Michael Raines, an American photographer and filmmaker, likes to shoot a variety of situations on film.
Michael Raines main subjects are mostly kids and old people, but also urban views and typical shops and cafeterias.
His pictures give retro and vintage vibes but are set in the everyday life: the ordinary is transformed into the extraordinary.
This is what he has to say.
How did you first start taking photos and where did you learn?
I’ve been taking photos in one way or another most of my life.
Obviously, earlier on it was just silly photos of friends and skate tricks and parties and things like that, but it wasn’t until 4-5 years ago that I started to do it in a more serious, full-time way, really trying to build an (almost) daily artistic practice.
I’m self-taught so most of my learning has just been by going out and putting in the time, messing up and trying to figure out what works and what doesn’t.
What do you look for in your subjects and why?
It’s funny because I don’t feel like I go out and actively look for anything in particular, but after seeing the consistency in my photos and spending time trying to edit images down for a book, I definitely have an interest in the beginning and ending phases of life.
I seem to be drawn to kids and elders. I think some of this has a lot to do with the fact that in those two stages of life, you tend to wear somewhat timeless, colorful clothing.
People in their middle stages more often than not look very much of the time, which for me, isn’t terribly interesting.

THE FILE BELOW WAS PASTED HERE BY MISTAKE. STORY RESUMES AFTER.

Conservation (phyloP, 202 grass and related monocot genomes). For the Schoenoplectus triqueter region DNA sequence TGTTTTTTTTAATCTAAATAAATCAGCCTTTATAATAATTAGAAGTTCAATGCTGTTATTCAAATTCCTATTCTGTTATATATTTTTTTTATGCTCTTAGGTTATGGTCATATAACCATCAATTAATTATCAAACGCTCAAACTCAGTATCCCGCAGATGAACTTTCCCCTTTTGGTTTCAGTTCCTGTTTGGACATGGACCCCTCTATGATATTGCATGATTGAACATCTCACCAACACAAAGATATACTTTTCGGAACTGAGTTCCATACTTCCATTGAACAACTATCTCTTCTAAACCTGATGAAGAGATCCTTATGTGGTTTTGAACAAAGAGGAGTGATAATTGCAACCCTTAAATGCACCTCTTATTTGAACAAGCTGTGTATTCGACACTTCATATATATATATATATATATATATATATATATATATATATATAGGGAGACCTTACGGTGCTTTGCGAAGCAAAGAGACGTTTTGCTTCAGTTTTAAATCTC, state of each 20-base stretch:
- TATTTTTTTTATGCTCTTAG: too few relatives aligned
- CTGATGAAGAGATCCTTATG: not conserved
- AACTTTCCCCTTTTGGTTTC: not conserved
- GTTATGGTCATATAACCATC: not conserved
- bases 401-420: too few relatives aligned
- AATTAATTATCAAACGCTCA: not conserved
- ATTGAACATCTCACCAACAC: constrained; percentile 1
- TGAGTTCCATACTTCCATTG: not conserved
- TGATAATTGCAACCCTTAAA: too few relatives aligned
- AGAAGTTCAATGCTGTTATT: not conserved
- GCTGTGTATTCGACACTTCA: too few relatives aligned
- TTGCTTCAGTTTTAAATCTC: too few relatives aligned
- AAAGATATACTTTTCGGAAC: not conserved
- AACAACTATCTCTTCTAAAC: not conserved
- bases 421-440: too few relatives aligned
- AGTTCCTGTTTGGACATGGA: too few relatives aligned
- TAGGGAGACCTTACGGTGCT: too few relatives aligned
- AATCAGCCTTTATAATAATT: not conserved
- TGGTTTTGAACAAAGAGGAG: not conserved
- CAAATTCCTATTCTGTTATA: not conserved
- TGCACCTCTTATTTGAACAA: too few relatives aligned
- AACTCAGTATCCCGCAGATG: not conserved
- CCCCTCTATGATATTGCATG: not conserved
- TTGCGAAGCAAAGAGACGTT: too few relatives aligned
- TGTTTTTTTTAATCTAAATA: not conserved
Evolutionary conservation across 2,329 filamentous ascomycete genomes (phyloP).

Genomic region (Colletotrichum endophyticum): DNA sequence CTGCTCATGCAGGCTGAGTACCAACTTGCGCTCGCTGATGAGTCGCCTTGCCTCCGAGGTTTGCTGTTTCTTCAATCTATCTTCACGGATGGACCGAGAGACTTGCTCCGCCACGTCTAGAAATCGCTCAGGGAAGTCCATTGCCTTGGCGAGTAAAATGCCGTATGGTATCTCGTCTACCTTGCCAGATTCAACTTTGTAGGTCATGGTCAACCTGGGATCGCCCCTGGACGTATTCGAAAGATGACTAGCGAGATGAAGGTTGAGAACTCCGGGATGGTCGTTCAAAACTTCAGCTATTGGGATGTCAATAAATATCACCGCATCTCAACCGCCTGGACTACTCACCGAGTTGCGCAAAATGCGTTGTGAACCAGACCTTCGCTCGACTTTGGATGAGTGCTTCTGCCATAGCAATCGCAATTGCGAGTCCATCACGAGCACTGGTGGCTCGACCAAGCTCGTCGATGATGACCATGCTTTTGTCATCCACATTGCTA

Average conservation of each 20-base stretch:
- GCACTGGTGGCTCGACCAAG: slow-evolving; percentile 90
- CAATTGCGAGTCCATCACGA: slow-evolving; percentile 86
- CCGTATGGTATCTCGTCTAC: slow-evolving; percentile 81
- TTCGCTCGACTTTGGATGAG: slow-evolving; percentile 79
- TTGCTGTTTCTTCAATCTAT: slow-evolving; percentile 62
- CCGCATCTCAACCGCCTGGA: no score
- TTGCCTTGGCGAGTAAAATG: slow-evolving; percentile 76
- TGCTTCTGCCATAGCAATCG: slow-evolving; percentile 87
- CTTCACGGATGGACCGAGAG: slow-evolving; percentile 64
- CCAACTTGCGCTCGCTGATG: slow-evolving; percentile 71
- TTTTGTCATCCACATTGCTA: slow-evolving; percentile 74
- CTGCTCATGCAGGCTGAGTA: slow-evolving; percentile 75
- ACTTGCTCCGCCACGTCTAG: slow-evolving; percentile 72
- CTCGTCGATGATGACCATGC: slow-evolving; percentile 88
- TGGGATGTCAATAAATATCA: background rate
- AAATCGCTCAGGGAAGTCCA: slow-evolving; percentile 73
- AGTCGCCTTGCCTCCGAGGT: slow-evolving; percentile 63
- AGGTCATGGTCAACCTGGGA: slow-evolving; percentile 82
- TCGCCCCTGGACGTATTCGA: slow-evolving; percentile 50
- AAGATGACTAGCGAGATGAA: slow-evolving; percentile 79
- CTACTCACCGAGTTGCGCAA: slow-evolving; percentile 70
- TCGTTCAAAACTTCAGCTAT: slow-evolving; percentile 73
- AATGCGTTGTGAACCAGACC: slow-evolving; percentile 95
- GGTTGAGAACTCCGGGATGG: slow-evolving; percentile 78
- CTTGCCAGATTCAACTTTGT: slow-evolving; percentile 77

I think this has a lot to do with the fact that I’m almost always shooting on film and my better photos are ones where you can’t quite place the time period.
I’m not going for nostalgia, but trying to pluck out little examples of the past and re-tool it in a certain way, if that makes any sense?
Are there different kinds of photographs you would like to experiment with? Or new art fields you care to explore?
Currently, I’m pretty happy working the way I have been, which is to say walking outside and wandering around between 10-2pm (when my Daughter is in school) any day I can.
I’m also new to all this so it’s important for me to ride high on the pure joy and excitement of taking photos, otherwise I might overthink and mess everything up.
That said, I’ll be attending an art residency over the summer in Samoa, California and plan on trying to work a bit more in portraiture for that project.
My background prior to photography was in filmmaking, and since 2017 I’ve kind of put that on hold for a photography practice, but this year I’ve been baby stepping back into it more and plan on doing a short film later down the line in 2020.
In relation to the previous question, any upcoming projects you would like to share with us?
I’m currently working towards a book edited down from the past 4 years of taking “street” photos called Watermelon Days. It’s comprised of recurring motifs: parking lots, people in cars, drug stores, sidewalks and playgrounds; the photographs are sequenced together as if it’s one long, never ending hot summer day.
I’m also working on a small book called Nights of Destruction that focuses on the culture around demolition derbies. I plan on working through this until the Presidential election, using the racetracks as a mean to explore our current political climate and United State’s fascination with violence as spectacle.
Also, at the above mentioned residency I will be focusing on a more idiosyncratic take on the portrait, working in a small town that was previously a lumber town in Samoa, California.
It will be an experiment in place-based and community oriented portraiture that aims to photograph not only the individuals, but the collective imagination and history of a place.